Earlier this week, the Kent and Medway NHS and Social Care Partnership Trust announced that sensitive patient data stored in its systems were accessed by an employee who was not authorised to do so, but added that the data was accessed only out of curiosity rather than with any malice or intent to commit any crime.
In a letter to affected patients, the Kent and Medway NHS and Social Care Partnership Trust stated that the employee who accessed patient data inappropriately was dismissed and that the Trust reported the breach to the Information Commissioner’s Office without delay.
Patient data accessed out of curiosity
“As an organisation we have become aware of an incident which has occurred involving a junior member of staff inappropriately accessing medical records relating to the name and address of service users through our electronic systems.
“Our investigations into this incident have confirmed that there is no evidence that the individual has used any information they have reviewed for untoward purposes. The records were reviewed out of curiosity rather than with any malice or intent to commit further activity. However this is a very serious incident, and the staff member is no longer working within the organisation,” the letter read.
A spokesperson for the Trust told Kent Online that the trust remains committed towards data security and every employee is aware of rules and guidelines that govern the security of patient data.
“Every member of staff is aware of information rights and data protection laws and all we must do to ensure information is treated appropriately and professionally. When a breach is identified, immediate action is taken.
“We work closely with the Information Commissioner’s Office to assist with their investigations and welcome any prosecutions made against those who have accessed information without an appropriate use to do so,” the spokesperson said.
NHS trusts are still vulnerable to cyber-attacks
Even though NHS Trusts and hospitals across the UK have taken various steps in the past few months to avoid incidents of data breach or successful cyber attacks, some of them have continued to face data security incidents.
Last month, the Department of Health revealed that as many as 200 NHS Trusts had failed to meet cyber security standards that are essential for them to defend against sophisticated cyber attacks in the future.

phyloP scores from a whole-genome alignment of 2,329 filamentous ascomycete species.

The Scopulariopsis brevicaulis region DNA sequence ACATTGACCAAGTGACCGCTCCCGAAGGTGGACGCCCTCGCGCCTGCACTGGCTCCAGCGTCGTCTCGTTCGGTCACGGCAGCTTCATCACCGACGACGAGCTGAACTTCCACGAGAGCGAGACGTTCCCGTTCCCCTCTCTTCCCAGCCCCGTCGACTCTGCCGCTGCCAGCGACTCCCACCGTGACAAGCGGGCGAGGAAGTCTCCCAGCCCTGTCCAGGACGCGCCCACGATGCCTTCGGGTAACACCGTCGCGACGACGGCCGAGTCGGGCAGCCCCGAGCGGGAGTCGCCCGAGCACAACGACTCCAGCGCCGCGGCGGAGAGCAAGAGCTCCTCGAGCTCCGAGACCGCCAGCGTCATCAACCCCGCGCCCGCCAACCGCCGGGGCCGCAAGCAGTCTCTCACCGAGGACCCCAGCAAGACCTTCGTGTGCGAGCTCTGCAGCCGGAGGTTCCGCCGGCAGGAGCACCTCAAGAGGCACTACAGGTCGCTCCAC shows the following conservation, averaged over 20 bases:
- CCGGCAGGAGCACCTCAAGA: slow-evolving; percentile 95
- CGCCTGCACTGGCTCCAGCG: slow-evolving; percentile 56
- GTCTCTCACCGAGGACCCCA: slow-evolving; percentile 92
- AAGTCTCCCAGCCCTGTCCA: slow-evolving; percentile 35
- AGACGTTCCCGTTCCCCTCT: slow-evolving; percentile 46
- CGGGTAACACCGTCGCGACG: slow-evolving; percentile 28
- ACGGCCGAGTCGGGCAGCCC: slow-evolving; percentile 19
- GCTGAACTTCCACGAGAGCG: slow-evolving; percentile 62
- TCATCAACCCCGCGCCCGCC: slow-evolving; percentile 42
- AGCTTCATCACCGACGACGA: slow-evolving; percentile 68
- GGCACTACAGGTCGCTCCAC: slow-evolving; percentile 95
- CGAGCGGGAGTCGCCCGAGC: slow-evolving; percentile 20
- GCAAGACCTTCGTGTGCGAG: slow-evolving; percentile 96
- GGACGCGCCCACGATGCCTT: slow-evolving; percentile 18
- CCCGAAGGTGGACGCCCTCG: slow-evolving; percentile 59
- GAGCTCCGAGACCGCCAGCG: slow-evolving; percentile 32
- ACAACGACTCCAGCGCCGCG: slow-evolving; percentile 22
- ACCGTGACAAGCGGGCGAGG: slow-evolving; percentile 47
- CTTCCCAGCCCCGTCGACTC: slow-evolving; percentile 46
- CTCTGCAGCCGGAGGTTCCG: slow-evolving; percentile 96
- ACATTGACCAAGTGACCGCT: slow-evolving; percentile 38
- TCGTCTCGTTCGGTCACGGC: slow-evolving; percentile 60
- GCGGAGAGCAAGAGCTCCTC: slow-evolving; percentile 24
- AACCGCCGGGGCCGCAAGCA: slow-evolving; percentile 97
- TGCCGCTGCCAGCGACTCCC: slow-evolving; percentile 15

While addressing the public accounts committee at the House of Commons, Rob Shaw, deputy chief executive at NHS Digital, said that every single NHS Trust which the Department of Health had assessed had failed to meet essential cyber security standards set out by Dame Fiona Caldicott, the national data guardian. He added that some of the Trusts had a considerable amount of work to do in order to comply with the standards.
“The amount of effort it takes from NHS Providers in such a complex estate to reach the cyber essentials plus standard that we assess against as per the recommendation in Dame Fiona Caldicott’s report, is quite a high bar. So some of them have failed purely on patching which is what the vulnerability was around WannaCry”, he said.
“The NHS is currently facing a number of challenges. Not only is it being called upon to modernise, reform and improve services to meet the needs of ever more complex, instantaneous patient demands, it is also facing an ever mounting threat from cybercriminals operating in groups that are much more agile than the NHS itself. This spans not only technological environments, but processes and the people that have access,” said Rob Bolton, Technology Director and GM for Western Europe at Infoblox.
“Because of this, it is not really a surprise that NHS trusts are struggling to pass cybersecurity tests. Our recent research found that 1 in 4 UK healthcare IT professionals do not feel confident in their organisation’s ability to defend against a cyberattack.
“In order for the NHS to effectively defend against cybercrime, IT teams need to carry out regular overviews of their systems, making sure they identify all vulnerable systems, efficient processes for identifying and remediating weaknesses, and have the ability to recognise malicious activity across their network.
“It is also vital that all trusts have a plan in place to deal with a cyberattack relative; external communication to the public and ransom demands are very much a part of this. Minimising disruption is key to ensuring that organisations can continue providing essential services to patients,” he added.